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Crop Biotech Update

Korean Consumers Prefer Gene Edited Products Over GM, Study Finds

April 14, 2021

A recent study found that Koreans tend to accept gene-edited (GEd) more than genetically modified (GM) foods. Their level of scientific knowledge is a major factor affecting their choice, thereby highlighting the importance of the availability of relevant information to the public.

The study investigated the consumer acceptance of GEd technology and its comparison to GM technology with the aim of classifying the targets of technology application to food and non-food products and analyze the difference in consumer acceptance between the two. Two hundred male and female adults in their twenties to their fifties participated in a survey conducted in July 2019.

Results indicated the respondents did not prefer the products with GM and GEd raw materials. However, when purchasing soybean oil, GEd technology was preferred over GM which suggests that consumers will likely show less resistance to future products made with GEd than GM technology. It was also found that the consumers responded better to novel technologies based on the level of their scientific knowledge. Further analysis of the data showed that if the parent-consumers are highly sensitive to food safety but have sufficient scientific knowledge about novel technologies, their anxiety towards novel technologies can be greatly reduced.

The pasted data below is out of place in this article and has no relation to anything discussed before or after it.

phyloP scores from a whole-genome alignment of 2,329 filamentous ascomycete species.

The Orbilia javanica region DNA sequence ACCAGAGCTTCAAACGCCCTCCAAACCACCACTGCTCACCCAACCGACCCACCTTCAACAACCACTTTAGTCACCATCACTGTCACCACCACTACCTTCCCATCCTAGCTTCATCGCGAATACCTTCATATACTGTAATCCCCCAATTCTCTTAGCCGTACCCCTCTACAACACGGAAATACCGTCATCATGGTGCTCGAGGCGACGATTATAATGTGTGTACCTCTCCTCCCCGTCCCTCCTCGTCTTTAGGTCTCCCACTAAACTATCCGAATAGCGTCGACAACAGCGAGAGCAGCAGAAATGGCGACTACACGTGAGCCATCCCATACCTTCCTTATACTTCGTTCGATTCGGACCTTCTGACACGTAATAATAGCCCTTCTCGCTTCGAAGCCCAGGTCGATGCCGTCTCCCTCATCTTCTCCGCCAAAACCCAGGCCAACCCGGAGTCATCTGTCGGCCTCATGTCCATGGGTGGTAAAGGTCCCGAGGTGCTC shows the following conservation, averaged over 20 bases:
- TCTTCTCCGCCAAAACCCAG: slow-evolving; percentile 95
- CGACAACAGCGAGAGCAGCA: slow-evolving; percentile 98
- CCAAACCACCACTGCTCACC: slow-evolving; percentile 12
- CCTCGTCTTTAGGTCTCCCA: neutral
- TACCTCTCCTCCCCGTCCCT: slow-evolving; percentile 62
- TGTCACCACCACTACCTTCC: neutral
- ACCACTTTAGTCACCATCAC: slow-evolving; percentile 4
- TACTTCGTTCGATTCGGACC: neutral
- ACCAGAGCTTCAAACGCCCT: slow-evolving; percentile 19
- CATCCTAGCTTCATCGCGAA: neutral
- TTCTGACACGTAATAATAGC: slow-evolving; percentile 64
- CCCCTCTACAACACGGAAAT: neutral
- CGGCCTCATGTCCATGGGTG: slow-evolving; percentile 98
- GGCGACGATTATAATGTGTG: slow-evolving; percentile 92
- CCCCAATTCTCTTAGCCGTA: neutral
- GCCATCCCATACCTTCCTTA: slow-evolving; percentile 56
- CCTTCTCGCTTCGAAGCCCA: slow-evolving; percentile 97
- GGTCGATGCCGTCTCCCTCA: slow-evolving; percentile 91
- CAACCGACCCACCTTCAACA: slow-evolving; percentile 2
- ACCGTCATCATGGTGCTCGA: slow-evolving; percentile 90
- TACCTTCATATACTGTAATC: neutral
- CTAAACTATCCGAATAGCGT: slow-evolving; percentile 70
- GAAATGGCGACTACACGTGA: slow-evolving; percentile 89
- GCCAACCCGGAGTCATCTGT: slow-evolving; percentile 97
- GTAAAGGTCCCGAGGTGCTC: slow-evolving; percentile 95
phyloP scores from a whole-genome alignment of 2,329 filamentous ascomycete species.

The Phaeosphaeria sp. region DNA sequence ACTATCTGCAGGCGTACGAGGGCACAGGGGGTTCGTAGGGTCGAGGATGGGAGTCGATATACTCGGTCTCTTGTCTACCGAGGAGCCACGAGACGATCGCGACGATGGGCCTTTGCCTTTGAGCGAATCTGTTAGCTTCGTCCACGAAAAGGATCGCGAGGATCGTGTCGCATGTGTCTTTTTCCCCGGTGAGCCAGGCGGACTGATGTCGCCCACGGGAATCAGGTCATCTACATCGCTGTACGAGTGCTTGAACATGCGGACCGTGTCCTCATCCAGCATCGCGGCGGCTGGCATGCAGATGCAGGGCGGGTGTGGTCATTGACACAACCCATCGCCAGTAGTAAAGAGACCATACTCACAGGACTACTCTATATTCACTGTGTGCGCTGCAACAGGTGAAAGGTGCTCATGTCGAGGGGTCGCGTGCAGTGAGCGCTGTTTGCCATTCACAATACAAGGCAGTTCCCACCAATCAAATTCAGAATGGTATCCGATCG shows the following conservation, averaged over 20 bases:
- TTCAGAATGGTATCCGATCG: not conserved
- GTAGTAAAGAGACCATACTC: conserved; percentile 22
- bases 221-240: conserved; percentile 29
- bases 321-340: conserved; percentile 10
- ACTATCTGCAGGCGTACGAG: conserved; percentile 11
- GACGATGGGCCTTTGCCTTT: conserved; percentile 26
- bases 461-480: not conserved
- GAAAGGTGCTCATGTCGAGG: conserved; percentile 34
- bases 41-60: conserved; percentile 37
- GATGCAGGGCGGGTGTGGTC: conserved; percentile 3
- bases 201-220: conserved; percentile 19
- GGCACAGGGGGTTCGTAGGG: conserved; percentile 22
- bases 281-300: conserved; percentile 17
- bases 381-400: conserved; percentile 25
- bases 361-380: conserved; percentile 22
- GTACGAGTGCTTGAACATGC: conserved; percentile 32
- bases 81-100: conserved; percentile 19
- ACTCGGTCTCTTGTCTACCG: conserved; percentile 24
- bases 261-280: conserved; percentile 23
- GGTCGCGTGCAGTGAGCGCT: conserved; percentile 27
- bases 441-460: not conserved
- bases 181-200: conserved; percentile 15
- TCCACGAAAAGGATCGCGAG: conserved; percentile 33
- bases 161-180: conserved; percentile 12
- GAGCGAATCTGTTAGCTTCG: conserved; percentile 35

With this newly documented information, the researchers recommended that objective information about GE must be provided at the government and private levels when actively introducing the novel technology to consumers, citing that a process of education and promotion about the differences between GM and GE are necessary. They also concluded that the consumer acceptance of GE being closely linked to the consumer's level of scientific knowledge may indicate the importance of appropriate risk communication and dissemination of scientific information in the private and public domain.

Read the full paper in the International Journal of Environmental Research and Public Health.

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